Aristocratic Frenchwoman Irene Wainwright is hosting a formal party. Conspicuously absent is her husband, good old southern boy John Wainwright, who would rather gamble with his friends. As he refuses to ditch his gambling and as she feels compelled to lie to her guests about the reason for his absence, she, to teach him a lesson, decides to head to New York without him to have some fun. Her scheme is that he will send her money just to placate her, as she has no money of her own. So when he doesn't show up and when he eventually telegrams that he is not sending her money, she has to limit her spending and stall those to who she owes money. John has a plan of his own for his wife, while she comes up with a scheme of her own to deal with her moneyless situation while not kowtowing to John. Written by
When her American husband neglects her, a French wife remembers that DU BARRY DID ALL RIGHT financially after acquiring a powerful lover...
Corsican stage star Irene Boldoni (1895-1953), in a rare film appearance, is pert & spunky in the leading role in this fast-moving short subject. Novelty dancers Eddie Noll & Marian Nolan prove they are limber to an amazing degree. Waiter Charles Carrer does some eye-popping juggling tricks with wine glasses & bottles. Movie mavens should spot an uncredited Percy Helton as a hotel desk clerk.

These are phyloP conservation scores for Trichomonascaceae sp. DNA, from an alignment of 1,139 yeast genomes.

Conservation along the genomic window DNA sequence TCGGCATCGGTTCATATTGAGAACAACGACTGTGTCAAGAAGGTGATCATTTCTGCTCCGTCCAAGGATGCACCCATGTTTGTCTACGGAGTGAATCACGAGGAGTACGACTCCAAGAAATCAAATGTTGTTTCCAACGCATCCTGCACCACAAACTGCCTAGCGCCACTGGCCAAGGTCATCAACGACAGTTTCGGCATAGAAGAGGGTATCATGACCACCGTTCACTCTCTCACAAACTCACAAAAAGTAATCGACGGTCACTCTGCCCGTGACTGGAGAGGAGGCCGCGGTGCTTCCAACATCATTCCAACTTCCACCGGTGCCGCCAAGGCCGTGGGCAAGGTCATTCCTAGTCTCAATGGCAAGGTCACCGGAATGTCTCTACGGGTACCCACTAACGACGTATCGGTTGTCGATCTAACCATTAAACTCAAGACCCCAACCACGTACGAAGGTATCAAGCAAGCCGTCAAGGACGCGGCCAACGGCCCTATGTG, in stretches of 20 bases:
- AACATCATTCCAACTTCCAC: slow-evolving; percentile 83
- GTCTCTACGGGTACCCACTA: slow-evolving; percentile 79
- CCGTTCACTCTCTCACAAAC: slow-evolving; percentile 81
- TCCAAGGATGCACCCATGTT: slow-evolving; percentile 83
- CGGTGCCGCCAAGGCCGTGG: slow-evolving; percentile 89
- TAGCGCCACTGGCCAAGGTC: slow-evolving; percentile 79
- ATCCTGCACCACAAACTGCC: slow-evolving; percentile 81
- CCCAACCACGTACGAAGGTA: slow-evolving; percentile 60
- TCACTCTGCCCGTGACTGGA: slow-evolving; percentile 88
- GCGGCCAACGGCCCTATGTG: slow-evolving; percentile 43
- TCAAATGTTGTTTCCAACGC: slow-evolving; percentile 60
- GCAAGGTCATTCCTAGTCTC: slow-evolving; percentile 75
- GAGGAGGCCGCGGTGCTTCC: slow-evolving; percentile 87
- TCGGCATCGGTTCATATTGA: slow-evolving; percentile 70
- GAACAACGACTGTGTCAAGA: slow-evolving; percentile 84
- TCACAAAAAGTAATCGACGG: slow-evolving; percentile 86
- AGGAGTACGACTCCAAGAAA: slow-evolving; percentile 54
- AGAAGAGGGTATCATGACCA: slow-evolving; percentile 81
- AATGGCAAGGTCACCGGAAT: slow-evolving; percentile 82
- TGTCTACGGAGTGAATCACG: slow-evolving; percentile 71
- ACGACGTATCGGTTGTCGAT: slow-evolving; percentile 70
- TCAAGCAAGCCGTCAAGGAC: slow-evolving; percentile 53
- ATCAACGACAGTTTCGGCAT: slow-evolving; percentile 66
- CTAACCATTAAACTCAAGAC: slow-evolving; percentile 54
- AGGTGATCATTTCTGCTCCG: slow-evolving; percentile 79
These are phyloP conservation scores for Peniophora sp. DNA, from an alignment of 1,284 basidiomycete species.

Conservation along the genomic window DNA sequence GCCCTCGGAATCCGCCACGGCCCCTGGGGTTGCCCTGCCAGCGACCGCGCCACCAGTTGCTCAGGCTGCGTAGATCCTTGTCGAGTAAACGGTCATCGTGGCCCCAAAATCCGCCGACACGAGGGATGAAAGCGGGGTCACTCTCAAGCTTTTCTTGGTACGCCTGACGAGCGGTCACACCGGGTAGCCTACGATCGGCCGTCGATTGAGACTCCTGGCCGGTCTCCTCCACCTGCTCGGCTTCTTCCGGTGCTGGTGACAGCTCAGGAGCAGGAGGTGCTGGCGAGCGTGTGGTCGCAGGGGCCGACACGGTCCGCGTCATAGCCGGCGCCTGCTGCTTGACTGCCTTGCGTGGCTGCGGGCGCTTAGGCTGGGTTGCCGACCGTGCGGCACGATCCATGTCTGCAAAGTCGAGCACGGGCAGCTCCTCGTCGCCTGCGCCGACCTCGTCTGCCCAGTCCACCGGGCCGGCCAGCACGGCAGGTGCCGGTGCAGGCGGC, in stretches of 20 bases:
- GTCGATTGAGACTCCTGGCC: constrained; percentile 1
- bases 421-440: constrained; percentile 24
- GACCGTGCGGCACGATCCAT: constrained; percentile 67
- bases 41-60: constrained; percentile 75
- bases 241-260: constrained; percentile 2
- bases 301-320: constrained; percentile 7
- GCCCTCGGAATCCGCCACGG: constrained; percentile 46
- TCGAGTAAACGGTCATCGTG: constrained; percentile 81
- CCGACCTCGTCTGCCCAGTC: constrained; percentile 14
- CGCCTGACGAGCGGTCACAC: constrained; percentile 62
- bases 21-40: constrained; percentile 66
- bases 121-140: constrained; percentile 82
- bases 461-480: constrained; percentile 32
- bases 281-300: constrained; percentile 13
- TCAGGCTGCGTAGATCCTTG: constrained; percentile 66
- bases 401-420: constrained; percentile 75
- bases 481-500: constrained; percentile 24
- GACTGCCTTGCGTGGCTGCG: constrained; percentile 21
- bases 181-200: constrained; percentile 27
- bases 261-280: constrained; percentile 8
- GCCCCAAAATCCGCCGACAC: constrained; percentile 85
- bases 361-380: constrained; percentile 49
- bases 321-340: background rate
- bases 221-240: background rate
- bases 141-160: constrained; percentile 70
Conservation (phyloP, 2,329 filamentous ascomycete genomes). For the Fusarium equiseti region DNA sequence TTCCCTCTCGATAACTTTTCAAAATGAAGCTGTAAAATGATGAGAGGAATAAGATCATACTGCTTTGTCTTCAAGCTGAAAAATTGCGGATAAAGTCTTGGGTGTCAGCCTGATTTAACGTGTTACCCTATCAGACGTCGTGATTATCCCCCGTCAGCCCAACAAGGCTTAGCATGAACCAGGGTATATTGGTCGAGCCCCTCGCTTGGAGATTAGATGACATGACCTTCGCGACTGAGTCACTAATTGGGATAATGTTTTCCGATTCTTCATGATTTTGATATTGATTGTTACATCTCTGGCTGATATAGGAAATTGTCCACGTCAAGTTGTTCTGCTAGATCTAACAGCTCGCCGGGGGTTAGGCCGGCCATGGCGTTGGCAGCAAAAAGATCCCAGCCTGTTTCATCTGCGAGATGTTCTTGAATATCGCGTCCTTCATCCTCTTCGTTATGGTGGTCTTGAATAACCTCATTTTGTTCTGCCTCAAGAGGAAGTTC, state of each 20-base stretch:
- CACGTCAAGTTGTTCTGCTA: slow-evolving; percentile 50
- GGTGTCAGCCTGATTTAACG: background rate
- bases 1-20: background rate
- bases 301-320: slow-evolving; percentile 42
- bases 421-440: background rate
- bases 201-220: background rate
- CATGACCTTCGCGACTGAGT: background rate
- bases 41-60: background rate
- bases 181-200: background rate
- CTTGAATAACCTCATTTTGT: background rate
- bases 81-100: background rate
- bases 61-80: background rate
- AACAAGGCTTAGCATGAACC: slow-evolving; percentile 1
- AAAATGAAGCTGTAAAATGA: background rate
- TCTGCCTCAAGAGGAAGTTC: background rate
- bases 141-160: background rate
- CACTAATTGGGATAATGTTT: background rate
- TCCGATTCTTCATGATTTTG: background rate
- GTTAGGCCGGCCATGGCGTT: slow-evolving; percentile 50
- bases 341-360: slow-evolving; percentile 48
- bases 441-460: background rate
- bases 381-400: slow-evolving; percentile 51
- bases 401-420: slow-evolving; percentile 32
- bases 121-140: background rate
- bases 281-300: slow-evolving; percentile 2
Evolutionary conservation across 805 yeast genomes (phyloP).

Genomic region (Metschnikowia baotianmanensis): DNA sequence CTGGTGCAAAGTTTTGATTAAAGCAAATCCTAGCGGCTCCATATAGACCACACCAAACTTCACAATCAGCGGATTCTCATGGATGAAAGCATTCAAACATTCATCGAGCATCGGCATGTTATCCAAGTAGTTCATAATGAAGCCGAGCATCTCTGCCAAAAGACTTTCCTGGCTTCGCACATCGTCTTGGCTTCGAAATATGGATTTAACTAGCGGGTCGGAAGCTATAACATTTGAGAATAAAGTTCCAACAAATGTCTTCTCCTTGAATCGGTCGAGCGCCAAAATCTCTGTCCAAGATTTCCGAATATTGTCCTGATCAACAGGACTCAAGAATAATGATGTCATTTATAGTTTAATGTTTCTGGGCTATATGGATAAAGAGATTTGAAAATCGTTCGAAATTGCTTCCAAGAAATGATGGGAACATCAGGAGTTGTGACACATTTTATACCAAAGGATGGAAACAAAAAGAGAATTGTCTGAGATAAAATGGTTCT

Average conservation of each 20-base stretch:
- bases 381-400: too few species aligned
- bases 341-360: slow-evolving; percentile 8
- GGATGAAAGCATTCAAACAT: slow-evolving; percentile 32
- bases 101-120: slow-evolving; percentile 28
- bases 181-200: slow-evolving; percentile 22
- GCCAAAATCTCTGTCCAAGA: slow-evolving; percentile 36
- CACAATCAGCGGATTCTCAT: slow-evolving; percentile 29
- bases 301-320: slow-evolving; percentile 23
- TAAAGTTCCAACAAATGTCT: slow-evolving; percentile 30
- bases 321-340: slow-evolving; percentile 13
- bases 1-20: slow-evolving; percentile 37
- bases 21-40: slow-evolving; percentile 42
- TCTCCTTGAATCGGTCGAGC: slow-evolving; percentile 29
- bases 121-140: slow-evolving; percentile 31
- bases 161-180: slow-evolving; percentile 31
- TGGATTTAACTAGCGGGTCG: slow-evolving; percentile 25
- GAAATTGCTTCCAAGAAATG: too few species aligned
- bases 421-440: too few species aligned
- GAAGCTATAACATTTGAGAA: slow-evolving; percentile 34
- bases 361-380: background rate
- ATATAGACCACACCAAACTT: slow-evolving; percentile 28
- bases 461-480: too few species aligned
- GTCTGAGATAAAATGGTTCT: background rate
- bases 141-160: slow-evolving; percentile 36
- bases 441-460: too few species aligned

After appearing in a handful of silent films - he's best remembered as Abraham Lincoln in D. W. Griffith's THE BIRTH OF A NATION (1915) - Joseph Henabery (1888-1976) moved behind the camera. During the next 25 years he would direct 83 films, of which this was one.
Operettas were idea subject matter for early talky two-reelers. They were swiftly paced, colorful (even in black & white) and rather cheap to produce, utilizing as they did the sets & costumes of feature films. Their brief length negated any need for character exposition and the stories were easy to follow, even when sung by heavily accented voices. Best of all, they were full of Sound, and that was still enough of a novelty to keep most audiences from becoming overly critical or expectant of anything smacking of real art.
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